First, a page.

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EAC tea consumption to increase in the next decade

East African countries could lead the world in growth in consumption of tea during the next decade, even as they occupy top positions in exports of the commodity.
Estimates by the Food and Agricultural Organisation show that Rwanda will lead in growth at 9% followed by Uganda at 5% and Kenya at 4.4%. Libya lying at 4.4%, Morocco at 4.2% and Malawi at 4.2% are the next top three countries.


Western countries are expected to witness lower consumption of tea with markets such as the UK projecting negative intake as black tea struggles to maintain consumers' interest amid growing competition from other drinks like coffee and bottled water.

"While world tea consumption has increased over the past decade, traditional importing European countries, with the exception of Germany, have seen a decline in consumption levels. Overall, the European tea market is largely saturated. Per capita consumption has been declining for more than a decade, facing competition from other beverages, particularly bottled water," an FAO report shows.


Major exporter countries are expected to remain the same, with Kenya being the largest followed by India, Sri Lanka, Argentina, Vietnam, Uganda, Tanzania, Rwanda, Malawi and China.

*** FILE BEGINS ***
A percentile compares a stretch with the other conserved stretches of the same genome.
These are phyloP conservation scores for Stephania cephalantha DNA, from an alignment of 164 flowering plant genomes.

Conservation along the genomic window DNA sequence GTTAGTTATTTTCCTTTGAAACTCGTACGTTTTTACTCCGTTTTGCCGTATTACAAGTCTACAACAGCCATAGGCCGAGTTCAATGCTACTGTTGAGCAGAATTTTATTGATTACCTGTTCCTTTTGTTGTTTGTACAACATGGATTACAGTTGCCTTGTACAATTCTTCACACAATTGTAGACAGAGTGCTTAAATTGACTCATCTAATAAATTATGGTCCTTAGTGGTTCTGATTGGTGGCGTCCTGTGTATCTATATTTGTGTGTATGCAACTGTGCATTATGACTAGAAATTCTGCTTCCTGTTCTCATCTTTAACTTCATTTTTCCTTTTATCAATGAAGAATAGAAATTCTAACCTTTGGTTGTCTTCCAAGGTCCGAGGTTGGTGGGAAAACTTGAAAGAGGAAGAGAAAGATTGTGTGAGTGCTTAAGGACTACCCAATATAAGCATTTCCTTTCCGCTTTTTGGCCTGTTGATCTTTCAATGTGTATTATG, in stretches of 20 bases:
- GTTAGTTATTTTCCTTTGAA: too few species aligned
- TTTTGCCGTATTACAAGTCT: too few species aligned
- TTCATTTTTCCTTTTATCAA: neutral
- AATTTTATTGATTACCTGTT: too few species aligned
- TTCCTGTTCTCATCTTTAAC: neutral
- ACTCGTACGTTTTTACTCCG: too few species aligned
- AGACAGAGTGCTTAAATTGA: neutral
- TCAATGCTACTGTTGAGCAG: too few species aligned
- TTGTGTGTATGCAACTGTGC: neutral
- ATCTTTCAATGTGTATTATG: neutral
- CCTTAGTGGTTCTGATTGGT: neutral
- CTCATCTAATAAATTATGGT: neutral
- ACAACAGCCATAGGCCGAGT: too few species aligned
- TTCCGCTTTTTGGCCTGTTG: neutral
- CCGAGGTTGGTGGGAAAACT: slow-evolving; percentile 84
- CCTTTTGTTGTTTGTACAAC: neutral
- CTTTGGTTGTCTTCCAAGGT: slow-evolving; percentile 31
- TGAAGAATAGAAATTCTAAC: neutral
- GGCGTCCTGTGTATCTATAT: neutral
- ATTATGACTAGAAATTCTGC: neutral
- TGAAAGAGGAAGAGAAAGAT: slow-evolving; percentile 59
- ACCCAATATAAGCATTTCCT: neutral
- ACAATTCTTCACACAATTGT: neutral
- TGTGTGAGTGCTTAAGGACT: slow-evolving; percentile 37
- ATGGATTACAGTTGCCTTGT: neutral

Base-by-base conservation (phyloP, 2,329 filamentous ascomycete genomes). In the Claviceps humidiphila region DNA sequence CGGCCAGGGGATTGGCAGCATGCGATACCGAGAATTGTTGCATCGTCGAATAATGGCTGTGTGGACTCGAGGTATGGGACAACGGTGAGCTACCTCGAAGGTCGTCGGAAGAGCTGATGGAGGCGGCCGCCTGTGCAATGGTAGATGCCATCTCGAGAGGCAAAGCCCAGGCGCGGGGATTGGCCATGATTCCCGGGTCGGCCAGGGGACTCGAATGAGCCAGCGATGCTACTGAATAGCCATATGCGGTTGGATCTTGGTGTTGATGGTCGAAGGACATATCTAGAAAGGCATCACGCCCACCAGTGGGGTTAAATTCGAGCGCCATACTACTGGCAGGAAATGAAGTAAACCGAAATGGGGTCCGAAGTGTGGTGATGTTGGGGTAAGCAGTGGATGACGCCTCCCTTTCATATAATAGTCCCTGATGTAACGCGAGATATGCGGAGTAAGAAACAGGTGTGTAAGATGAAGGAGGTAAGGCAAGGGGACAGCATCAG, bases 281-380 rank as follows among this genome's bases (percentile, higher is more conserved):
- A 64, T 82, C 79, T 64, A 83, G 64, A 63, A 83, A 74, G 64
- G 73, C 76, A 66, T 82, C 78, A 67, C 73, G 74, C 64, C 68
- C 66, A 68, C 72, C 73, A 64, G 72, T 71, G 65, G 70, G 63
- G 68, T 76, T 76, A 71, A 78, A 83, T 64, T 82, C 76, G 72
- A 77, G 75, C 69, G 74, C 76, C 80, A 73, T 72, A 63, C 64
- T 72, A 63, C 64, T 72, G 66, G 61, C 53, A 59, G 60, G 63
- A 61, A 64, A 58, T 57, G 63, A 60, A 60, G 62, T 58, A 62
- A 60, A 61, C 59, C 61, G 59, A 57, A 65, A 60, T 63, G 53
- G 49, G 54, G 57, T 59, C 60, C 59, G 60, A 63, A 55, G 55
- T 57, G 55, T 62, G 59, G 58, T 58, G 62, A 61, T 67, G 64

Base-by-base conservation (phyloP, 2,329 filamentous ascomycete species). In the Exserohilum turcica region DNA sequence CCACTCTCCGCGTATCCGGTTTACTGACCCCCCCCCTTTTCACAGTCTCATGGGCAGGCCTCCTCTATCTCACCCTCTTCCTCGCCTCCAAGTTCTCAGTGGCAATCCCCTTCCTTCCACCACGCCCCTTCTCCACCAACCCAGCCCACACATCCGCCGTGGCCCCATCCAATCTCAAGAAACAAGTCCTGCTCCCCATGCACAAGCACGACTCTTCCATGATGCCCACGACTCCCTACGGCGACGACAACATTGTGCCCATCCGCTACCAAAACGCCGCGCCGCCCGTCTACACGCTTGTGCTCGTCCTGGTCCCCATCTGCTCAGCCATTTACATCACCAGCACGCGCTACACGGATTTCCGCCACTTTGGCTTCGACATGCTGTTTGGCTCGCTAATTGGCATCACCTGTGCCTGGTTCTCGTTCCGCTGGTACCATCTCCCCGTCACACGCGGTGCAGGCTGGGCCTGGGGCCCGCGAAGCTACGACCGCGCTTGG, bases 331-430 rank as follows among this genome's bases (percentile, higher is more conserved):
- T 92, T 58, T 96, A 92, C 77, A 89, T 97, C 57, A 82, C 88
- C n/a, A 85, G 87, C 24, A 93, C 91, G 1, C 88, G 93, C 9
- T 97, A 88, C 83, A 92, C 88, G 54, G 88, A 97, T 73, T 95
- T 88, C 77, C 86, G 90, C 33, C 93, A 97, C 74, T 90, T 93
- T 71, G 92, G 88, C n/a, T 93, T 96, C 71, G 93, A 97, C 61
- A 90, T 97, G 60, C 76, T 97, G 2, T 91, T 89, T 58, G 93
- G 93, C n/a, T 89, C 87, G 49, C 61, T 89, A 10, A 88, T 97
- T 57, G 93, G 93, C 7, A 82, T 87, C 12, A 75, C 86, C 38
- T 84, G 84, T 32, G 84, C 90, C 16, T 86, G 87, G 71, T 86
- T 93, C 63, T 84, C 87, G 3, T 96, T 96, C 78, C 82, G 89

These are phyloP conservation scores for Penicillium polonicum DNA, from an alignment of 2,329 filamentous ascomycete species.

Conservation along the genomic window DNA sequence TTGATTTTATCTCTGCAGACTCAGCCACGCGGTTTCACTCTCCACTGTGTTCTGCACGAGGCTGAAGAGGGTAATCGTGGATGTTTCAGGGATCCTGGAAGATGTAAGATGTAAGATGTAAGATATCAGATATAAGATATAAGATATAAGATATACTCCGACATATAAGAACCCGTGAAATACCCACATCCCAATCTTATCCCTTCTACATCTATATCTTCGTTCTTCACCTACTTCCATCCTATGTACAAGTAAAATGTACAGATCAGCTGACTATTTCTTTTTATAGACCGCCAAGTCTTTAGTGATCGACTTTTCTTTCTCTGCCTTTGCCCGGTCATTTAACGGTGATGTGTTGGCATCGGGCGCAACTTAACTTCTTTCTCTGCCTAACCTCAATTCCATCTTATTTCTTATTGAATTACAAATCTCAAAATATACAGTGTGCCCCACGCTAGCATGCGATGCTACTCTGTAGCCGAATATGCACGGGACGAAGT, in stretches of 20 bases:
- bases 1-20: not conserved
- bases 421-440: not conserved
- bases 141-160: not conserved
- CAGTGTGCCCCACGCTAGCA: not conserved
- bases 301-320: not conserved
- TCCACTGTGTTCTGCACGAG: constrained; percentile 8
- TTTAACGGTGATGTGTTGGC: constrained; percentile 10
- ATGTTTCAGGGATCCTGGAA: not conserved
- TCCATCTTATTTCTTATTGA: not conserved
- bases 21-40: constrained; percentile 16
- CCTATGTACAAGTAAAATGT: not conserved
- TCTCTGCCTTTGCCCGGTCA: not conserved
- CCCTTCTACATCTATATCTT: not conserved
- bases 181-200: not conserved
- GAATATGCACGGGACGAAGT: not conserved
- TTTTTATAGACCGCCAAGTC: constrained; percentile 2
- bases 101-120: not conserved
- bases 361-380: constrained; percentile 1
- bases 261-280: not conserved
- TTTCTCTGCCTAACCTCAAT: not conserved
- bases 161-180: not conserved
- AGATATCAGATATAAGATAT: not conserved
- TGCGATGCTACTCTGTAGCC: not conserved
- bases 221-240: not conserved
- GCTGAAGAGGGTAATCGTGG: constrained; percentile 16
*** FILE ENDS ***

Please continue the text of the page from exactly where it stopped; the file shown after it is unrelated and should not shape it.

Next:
China responsible for accelerated growth


Data from the FAO's Intergovernmental Group on tea shows that world tea production increased by 4.4% in the past decade, with China responsible for the accelerated growth. China's production more than doubled from 1.2 million tonnes in 2007 to 2.4 million tonnes in 2016.

What is driving the rise in global tea consumption and production?

Tea consumption has grown particularly rapidly in China, India and other emerging economies, driven by a combination of higher incomes and efforts to diversify production to include speciality items such as herbal teas, fruit fusions and flavoured gourmet teas...

30 May 2018



"The expansion in China will be significant as output will approach that of Kenya, the largest black tea exporter, underpinned by strong growth in domestic demand for black teas such as Pu'er," states the FAO report.

"World tea exports increased annually by 1.4% over the past decade to reach 1.75 million tonnes in 2016 underpinned by larger shipments from Kenya, with exports reaching a record level of 436,924 tonnes in 2016, a 16% increase from 2015, as well as strong annual growth of 3.4% in green tea exports."

World production of black tea is projected to rise annually by 2.2% over the next decade to reach 4.4 million tonnes in 2027, reflecting major output increases in China, Kenya and Sri Lanka.

"With this, China will reach the output levels of Kenya," states the FAO.

Read the original article on The East African.
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allAfrica
AllAfrica is a voice of, by and about Africa - aggregating, producing and distributing 2000 news and information items daily from over 130 African news organisations and our own reporters to an African and global public. We operate from Cape Town, Dakar, Lagos, Monrovia, Nairobi and Washington DC.
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